Thai Union Group shared with international business leaders, governments and civil society their journey towards delivering on ethical recruitment and positive outcomes for migrant workers. Ensuring our workers have safe and freely-chosen employment is a key pillar of our SeaChange® sustainability strategy, said Dr. Darian McBain, Global Director of Corporate Affairs and Sustainability.
McBain told the third annual Global Forum for Responsible Recruitment in Bangkok that Thai Union has focused on improving the working lives of and protecting migrant workers.
“Over the past four years, we have worked incredibly hard to promote safe and legal labor in our processing facilities and implemented measures that encourage governments to support responsible recruitment as well,” McBain told the forum, which was hosted by the Institute for Human Rights and Business (IHRB).
The forum was also attended by other global companies including Nike, Nestlé, Walmart, the Coca-Cola Company, along with Kevin Hyland, the UK’s first Independent Anti-Slavery Commissioner.
Safe and legal labor is a key pillar of Thai Union’s sustainability strategy, SeaChange®. McBain said that under SeaChange®, the company has implemented several policies that support the rights of workers including eliminating recruitment fees for all those employed in its factories and processing plants.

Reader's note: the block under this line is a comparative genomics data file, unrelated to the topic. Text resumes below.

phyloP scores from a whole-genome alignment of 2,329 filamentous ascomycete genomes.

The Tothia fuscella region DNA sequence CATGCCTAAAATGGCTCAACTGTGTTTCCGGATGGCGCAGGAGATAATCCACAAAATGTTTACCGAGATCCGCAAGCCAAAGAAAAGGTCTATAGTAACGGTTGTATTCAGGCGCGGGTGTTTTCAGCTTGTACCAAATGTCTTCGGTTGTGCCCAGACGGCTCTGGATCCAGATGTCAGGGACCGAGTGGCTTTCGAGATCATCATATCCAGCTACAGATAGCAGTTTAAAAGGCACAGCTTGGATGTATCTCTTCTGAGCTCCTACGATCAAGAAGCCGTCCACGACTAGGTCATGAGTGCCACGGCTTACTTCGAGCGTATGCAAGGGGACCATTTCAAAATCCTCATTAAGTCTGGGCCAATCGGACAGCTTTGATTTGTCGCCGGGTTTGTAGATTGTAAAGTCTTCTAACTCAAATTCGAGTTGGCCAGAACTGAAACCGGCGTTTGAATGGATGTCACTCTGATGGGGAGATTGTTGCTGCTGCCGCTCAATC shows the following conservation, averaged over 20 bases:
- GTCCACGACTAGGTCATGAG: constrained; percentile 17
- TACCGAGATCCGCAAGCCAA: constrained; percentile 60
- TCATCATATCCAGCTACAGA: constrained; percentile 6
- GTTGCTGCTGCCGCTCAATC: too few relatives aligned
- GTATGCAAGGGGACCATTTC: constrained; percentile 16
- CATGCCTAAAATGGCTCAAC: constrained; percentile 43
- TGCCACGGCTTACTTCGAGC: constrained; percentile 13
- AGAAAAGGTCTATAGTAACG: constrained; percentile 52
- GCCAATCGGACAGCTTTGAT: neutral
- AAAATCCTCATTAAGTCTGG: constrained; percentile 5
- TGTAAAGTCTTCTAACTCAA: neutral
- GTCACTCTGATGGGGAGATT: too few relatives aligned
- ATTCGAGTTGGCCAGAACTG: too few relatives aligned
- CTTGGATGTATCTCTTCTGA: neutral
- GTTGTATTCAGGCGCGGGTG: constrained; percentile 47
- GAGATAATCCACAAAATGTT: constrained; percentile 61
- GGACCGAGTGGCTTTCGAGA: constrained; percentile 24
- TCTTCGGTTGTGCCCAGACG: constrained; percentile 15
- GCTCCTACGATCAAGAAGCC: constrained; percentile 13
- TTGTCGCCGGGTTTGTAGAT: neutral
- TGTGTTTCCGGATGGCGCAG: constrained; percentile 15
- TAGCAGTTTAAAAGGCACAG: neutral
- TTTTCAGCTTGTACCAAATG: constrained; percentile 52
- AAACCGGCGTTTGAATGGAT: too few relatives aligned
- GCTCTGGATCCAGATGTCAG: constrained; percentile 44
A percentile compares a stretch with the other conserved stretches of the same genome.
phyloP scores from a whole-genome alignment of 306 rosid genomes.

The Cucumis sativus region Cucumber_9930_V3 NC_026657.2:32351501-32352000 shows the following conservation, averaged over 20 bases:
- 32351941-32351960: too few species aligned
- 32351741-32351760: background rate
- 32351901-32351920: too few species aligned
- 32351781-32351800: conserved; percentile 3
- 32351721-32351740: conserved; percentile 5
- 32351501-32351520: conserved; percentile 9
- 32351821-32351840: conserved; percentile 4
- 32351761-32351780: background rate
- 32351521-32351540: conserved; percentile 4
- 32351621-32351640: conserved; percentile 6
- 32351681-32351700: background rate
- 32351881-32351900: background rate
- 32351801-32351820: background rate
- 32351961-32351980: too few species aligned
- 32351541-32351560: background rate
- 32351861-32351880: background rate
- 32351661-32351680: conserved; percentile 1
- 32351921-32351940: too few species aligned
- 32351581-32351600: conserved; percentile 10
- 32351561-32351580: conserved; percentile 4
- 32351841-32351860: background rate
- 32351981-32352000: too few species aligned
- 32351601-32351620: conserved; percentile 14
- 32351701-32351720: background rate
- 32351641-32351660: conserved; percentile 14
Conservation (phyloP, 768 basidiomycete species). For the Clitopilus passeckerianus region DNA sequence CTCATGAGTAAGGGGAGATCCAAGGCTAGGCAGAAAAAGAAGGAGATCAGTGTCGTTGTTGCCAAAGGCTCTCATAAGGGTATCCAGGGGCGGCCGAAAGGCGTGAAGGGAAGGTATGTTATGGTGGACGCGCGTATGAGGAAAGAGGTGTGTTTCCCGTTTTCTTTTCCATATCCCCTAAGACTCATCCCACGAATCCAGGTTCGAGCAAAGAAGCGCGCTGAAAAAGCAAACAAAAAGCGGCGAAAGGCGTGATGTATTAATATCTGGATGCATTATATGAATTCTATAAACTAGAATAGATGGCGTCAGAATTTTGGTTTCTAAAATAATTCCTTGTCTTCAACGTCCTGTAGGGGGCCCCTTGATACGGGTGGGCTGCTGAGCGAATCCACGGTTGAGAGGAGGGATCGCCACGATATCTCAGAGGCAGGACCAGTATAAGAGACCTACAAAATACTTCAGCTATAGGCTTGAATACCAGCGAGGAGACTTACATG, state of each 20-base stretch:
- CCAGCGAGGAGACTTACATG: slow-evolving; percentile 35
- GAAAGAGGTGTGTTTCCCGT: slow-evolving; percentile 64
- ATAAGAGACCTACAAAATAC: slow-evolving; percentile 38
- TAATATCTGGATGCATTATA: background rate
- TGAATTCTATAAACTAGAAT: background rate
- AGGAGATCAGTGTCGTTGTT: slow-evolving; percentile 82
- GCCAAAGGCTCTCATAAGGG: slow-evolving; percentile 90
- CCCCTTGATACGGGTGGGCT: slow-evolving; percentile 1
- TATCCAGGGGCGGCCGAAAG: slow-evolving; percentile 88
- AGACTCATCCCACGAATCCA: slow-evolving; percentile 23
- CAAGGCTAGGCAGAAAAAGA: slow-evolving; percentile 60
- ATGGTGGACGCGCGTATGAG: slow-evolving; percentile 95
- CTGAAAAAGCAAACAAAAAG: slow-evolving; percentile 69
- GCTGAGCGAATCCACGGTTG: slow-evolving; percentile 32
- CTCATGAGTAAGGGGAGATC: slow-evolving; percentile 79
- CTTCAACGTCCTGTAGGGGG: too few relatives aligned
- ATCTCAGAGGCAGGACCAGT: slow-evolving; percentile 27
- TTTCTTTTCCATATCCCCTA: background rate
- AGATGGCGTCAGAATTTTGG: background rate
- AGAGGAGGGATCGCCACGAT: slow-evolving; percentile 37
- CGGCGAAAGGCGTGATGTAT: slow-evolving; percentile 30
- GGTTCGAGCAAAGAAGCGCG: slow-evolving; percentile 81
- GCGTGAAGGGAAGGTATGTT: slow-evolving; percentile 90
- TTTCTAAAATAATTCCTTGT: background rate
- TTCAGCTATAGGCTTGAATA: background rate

The ban on recruitment fees follows Thai Union’s introduction of an Ethical Migrant Recruitment Policy, which aims to protect workers and reduce the risk of labor exploitation.
Addressing a session titled “Managing Responsible Recruitment in South East Asia: The Thai Union Experience, McBain said that their work with civil society had been key to developing and operating Ethical Migrant Recruitment Program. The panel session brought together a full recruitment supply chain, from the recruitment agency in Myanmar, International Focus, the NGO providing oversight, the Migrant Worker Rights Network, Thai Union as the processor and Nestlé as the end customer.
At the end of the day, McBain also shared a video prepared by 17-year-old Phurit Chansiri, of interviews with migrant workers from across Thai Union. As a resident and student in Bangkok, Chansiri found himself surrounded by people who have migrated to Thailand, including his own grandfather. Chansiri wanted to explore the similarities in different migration experiences, and the important role that migration plays in a global business environment. The video can be viewed here.
“We have worked hard to combat modern slavery and promote safe and legal labor throughout our supply chains, as well as to position ourselves as leaders of positive change in the private sector,” McBain said.
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